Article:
Beijing – A Chinese space probe on Wednesday began drilling on the surface of the moon hours after landing, in an ambitious attempt to bring back the first lunar samples in four decades.
China has poured billions into its military-run space program, with hopes of having a crewed space station by 2022 and of eventually sending humans to the moon.
The latest mission's goal is to collect lunar rocks and soil to help scientists learn about the moon's origins, formation and volcanic activity on its surface.
The Chang'e-5 spacecraft — named for the mythical Chinese moon goddess — touched down on the near side of the moon on Tuesday, and is now gathering samples from the surface, the China National Space Administration said.
If the return journey is successful, China will be only the third country to have retrieved samples from the moon, following the United States and the Soviet Union in the 1960s and 1970s.
This mission is the first attempt to bring lunar samples back to Earth since the Soviet Union's Luna 24 did so in 1976.
The Chinese probe entered the moon's orbit on Saturday after a 112-hour journey from Earth, Xinhua said, after a rocket carried it into space from China's southern Hainan province last week.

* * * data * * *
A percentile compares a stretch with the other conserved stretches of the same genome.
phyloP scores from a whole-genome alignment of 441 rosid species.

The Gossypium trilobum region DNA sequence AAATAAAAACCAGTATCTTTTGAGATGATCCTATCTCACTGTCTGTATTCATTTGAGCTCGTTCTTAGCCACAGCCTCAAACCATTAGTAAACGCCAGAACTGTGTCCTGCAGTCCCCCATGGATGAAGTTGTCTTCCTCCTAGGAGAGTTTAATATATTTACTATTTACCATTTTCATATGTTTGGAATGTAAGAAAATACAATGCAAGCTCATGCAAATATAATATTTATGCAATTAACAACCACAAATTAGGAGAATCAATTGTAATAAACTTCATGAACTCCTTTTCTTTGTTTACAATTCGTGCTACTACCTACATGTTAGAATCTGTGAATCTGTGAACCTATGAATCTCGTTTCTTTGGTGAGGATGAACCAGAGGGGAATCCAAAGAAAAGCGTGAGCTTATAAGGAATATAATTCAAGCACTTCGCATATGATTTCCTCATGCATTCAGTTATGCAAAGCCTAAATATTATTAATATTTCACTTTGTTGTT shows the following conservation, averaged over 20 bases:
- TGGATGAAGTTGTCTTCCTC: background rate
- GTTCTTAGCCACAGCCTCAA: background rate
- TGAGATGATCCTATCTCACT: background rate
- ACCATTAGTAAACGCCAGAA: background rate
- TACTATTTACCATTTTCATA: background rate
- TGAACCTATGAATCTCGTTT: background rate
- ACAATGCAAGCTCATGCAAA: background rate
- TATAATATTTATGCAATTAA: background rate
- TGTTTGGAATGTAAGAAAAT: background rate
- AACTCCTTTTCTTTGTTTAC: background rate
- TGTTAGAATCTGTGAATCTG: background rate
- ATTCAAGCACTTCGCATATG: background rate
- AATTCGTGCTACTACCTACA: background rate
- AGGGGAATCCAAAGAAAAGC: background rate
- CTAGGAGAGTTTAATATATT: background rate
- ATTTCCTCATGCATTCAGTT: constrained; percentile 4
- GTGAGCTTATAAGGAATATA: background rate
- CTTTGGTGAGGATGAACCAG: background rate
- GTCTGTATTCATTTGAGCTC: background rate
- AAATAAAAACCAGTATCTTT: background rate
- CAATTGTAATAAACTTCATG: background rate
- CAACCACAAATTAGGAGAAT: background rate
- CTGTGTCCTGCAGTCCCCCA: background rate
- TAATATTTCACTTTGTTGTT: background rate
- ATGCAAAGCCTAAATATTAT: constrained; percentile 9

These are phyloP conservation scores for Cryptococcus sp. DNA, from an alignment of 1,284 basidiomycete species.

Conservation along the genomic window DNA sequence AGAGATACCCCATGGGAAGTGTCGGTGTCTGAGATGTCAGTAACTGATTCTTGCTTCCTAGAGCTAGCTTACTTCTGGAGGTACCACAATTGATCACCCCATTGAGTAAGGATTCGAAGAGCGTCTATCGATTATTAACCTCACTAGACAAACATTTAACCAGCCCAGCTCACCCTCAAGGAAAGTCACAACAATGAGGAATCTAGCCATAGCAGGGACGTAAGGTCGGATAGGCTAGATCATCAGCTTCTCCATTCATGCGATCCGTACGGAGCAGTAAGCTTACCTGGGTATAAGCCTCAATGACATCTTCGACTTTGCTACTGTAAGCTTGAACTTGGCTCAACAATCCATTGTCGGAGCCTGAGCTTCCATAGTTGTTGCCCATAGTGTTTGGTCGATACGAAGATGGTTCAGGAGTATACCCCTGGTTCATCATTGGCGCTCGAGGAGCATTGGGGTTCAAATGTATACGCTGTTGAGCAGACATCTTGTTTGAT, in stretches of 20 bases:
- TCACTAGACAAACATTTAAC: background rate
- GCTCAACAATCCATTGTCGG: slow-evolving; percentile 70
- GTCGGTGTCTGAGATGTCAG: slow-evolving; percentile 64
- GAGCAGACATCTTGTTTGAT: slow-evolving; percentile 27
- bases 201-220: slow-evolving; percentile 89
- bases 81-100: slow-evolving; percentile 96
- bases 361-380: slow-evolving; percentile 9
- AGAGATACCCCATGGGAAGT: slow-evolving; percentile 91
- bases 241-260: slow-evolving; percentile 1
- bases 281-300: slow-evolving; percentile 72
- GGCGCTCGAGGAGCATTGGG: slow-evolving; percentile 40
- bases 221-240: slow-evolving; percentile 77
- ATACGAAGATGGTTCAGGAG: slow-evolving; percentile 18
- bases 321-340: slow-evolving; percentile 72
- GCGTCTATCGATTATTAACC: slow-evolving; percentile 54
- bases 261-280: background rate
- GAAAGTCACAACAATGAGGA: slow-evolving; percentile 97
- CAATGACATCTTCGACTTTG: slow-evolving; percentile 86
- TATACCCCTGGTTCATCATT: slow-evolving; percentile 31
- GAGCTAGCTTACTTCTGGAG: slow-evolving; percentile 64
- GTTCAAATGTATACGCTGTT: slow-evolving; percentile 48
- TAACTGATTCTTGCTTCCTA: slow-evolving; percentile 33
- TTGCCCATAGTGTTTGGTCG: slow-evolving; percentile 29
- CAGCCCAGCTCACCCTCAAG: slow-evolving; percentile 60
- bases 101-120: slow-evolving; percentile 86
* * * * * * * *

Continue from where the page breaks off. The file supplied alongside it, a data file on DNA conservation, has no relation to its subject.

It is to collect 2 kilograms (4.5 pounds) of material in a previously unexplored area known as Oceanus Procellarum — or "Ocean of Storms" — which consist of a vast lava plain, according to the science journal Nature.
Xinhua reported the probe was designed to collect samples from the lunar surface as well as drill below it to ensure a diverse array of specimens.
The collection will take place over the course of one lunar day — equivalent to around 14 Earth days.
The lunar samples are then to be returned to Earth in a capsule programmed to land in northern China's Inner Mongolia region later in December, according to U.S. space agency NASA.
The mission is technically challenging and involves several innovations not seen during previous attempts at collecting moon rocks, Harvard-Smithsonian Center for Astrophysics researcher Jonathan McDowell said last month.
Under President Xi Jinping, plans for China's "space dream," as he calls it, have been put into overdrive.
Beijing is looking to finally catch up with the U.S. and Russia after years of belatedly matching their space milestones.
China's first satellite lifted into space on the back of a Long March rocket in 1970, while human space flight took decades longer — with Yang Liwei becoming China's first astronaut to go into space in 2003.
A Chinese lunar rover landed on the far side of the moon in January 2019 in a global first that boosted Beijing's aspirations to become a space superpower.
The latest probe is among a slew of ambitious targets set by Beijing, which include creating a superpowerful rocket capable of delivering payloads heavier than those NASA and private rocket firm SpaceX can handle, a lunar base and a permanently crewed space station.
China's astronauts and scientists have also talked up manned missions to Mars.
In a time of both misinformation and too much information, quality journalism is more crucial than ever.
By subscribing, you can help us get the story right.